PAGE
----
Go Back
Pizza Dough
  • 3-5 cups flour
  • 1 1/2 cups warm water
  • 1 Tablespoon sugar
  • 1 Tablespoon yeast
  • 1/2 teaspoon salt
  • 2 Tablespoons olive oil
Water Rule #1: Warm water means it is very warm, but you can keep your finger stuck in it comfortably for 30 seconds without saying ouch and pulling it out.
  1. So start by adding your warm water. Use a nice big bowl.
  2. Sugar Rule #1: Where there is yeast there should be sugar. Yeast likes sugar and shows it by getting very bubbly and foamy.
  3. Add sugar to warm water.
Yeast Rule #1: Always proof your yeast. I don’t care what the package says, try your yeast out (aka proof it) before going ahead with the recipe.
  1. Yeast Rule #2: Good, working yeast will create a layer of foam on top of your bowl of warm water. If it doesn’t, then don’t waste your flour and throw the water out.
  2. Add the yeast to the sugary warm water and wait. Five to ten minutes later you will find lots of bubbling going on.
  3. Add salt.
  4. …and olive oil.
Flour Rule #1: Add flour gradually. Mix it. Touch it. Ask yourself, is the dough still super sticky? If the answer’s yes, add another half or full cup.
  1. Start by adding one cup of flour and mix in it with a wooden spatula.
  2. Add another cup, mix it in. Knead. Add more flour. Knead.
  3. If you don’t have a mixer like me, keep using the wooden spatula as a “kneader” while the dough is still wet. When it gets to the shaggy ball stage like in the picture, go ahead and start kneading by hand.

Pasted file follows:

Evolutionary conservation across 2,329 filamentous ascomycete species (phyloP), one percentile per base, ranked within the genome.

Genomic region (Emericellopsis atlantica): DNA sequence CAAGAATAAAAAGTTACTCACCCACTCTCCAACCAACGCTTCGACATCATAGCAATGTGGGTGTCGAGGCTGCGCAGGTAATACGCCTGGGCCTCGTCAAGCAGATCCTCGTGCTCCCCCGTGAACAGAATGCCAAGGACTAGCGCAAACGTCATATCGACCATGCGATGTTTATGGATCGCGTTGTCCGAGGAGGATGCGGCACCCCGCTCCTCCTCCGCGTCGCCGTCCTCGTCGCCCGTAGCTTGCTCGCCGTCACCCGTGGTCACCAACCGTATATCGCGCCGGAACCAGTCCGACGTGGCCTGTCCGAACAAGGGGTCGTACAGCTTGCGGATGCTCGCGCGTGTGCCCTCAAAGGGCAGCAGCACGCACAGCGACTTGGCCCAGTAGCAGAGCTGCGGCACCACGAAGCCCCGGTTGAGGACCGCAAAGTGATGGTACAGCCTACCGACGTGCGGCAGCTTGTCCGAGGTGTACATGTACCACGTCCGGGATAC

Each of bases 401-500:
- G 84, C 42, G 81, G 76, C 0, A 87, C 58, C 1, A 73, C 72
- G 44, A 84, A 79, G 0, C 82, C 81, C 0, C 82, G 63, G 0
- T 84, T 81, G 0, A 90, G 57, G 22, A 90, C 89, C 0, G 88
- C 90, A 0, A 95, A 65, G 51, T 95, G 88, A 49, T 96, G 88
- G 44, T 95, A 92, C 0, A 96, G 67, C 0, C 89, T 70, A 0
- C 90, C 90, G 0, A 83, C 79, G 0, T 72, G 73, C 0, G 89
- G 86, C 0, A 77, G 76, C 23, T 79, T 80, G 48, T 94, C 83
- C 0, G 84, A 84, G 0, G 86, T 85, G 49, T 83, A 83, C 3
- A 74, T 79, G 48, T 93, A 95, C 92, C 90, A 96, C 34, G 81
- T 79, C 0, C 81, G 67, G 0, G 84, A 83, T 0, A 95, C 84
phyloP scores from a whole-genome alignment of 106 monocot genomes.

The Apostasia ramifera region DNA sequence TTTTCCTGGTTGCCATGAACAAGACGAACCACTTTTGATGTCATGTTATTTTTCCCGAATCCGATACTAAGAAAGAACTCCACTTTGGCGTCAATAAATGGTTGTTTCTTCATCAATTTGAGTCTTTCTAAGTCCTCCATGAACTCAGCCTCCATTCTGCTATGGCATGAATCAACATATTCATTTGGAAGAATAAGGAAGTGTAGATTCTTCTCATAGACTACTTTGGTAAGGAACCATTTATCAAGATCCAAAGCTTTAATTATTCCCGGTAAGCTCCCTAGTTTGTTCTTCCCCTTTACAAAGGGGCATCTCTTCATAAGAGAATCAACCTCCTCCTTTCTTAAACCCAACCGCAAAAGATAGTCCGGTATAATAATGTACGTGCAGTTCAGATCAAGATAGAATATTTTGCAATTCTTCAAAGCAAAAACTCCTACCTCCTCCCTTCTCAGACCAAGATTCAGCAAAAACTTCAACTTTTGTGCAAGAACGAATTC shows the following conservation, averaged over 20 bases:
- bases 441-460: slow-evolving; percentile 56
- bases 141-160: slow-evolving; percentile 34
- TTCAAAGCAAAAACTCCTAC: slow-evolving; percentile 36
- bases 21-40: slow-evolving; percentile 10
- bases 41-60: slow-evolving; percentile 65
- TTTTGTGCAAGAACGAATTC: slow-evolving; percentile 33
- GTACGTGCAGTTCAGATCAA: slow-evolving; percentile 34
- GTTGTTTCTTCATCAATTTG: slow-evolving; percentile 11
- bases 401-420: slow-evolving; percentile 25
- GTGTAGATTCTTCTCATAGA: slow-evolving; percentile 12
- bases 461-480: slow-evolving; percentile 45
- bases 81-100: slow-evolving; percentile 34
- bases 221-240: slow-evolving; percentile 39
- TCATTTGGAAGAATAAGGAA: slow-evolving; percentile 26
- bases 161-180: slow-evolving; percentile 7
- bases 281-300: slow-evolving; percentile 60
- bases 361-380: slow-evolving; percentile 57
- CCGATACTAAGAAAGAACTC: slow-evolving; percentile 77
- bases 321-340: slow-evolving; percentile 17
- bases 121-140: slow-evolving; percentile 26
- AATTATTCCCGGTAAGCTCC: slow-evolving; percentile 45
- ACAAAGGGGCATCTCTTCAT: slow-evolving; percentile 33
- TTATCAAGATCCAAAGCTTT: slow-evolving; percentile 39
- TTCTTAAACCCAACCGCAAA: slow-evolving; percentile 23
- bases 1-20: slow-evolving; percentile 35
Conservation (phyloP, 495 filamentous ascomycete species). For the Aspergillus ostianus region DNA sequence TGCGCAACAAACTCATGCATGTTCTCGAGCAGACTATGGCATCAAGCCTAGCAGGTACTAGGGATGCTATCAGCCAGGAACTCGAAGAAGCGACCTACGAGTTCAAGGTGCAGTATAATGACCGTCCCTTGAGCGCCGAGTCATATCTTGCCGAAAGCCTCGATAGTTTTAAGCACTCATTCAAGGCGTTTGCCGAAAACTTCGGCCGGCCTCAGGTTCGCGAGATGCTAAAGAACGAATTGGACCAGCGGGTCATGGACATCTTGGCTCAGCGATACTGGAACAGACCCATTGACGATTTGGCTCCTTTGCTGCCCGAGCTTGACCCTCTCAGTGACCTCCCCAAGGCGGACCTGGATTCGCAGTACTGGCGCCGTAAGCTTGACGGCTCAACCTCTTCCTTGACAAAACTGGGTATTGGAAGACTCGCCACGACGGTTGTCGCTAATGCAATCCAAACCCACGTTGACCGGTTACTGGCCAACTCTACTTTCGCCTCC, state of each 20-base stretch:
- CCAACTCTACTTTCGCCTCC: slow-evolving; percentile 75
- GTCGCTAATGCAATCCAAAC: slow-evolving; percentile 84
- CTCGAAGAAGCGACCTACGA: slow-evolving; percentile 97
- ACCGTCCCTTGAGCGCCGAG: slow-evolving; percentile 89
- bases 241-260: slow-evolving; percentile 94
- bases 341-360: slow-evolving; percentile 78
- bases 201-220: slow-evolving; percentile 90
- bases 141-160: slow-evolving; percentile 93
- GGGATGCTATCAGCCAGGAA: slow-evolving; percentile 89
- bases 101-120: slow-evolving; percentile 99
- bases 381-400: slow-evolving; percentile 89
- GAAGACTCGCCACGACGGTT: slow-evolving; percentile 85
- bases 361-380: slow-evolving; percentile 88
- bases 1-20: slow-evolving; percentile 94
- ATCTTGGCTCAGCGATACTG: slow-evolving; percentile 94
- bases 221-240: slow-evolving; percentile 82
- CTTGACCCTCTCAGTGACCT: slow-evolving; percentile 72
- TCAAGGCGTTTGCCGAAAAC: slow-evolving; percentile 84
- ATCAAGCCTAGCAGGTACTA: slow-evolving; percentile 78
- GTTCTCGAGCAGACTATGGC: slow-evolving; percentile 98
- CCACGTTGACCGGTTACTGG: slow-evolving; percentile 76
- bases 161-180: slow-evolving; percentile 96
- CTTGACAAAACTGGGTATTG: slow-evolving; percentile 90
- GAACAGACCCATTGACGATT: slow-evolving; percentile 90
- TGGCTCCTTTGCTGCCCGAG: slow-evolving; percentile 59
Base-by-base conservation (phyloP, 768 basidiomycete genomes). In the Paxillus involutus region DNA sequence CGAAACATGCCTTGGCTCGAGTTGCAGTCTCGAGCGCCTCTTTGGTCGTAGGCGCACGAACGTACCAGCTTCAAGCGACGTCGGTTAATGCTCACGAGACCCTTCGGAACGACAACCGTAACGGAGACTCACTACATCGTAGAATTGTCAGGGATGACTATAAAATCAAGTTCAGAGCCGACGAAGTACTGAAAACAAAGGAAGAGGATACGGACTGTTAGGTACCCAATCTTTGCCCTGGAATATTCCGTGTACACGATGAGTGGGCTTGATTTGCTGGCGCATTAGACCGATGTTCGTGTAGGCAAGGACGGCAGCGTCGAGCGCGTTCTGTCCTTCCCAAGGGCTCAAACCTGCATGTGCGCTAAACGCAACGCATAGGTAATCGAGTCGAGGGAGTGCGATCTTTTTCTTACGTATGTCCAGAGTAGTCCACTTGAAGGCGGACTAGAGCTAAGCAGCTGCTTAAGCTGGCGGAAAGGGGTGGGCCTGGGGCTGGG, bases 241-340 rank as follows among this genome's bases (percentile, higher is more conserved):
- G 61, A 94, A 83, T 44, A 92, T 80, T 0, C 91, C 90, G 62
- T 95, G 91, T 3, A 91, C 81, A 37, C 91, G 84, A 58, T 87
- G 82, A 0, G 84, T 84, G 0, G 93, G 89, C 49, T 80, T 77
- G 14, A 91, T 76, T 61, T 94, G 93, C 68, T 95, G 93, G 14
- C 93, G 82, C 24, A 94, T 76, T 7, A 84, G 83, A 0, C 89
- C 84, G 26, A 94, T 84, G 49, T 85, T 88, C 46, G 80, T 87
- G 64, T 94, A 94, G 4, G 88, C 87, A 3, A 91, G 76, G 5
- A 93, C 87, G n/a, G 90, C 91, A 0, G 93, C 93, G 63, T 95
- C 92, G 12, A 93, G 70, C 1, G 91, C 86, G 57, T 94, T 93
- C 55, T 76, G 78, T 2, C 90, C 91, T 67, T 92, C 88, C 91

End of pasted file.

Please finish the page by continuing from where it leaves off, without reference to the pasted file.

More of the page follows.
4. The shaggy ball is sticky but not liquidy.
Dough Rule #1: Stop adding flour when it still feels a little bit sticky, but not messy sticky anymore.
  1. How long can you knead for? I cheated here and pulsed the dough in the food processer for a couple of minutes. If you continue by hand then aim to knead the dough for around 8 minutes or until it feels smooth but still soft.
Dough Rising Rule #1: If the weather is warm, let the dough rise at room temperature. If it’s cool, then heat your oven for a couple of minutes till it’s a little warm (NOT hot- dough that rises too quickly tastes yeasty) and turn it off. Put the dough in there so it can rise in a warm temperature.
  1. Grease a metal or glass bowl with oil and put the pizza dough in, then cover it with plastic wrap. Let it rise in a warm place for around an hour or until it doubles in size.
Dough Rule #2: Cold dough is easier to knead, stretch, roll out and shape.
  1. At this point you can certainly go ahead and bake it, but I have discovered that pizza dough is much easier to handle if it rests for a couple of hours in the fridge.
  2. And if you want an even tastier pizza, use the dough the next day or after up to three days. Why? Go on to Slice and they’ll tell you why.
  3. You’re finished. Good job Now go on Pinterest and pin lots of yummy pizza pictures.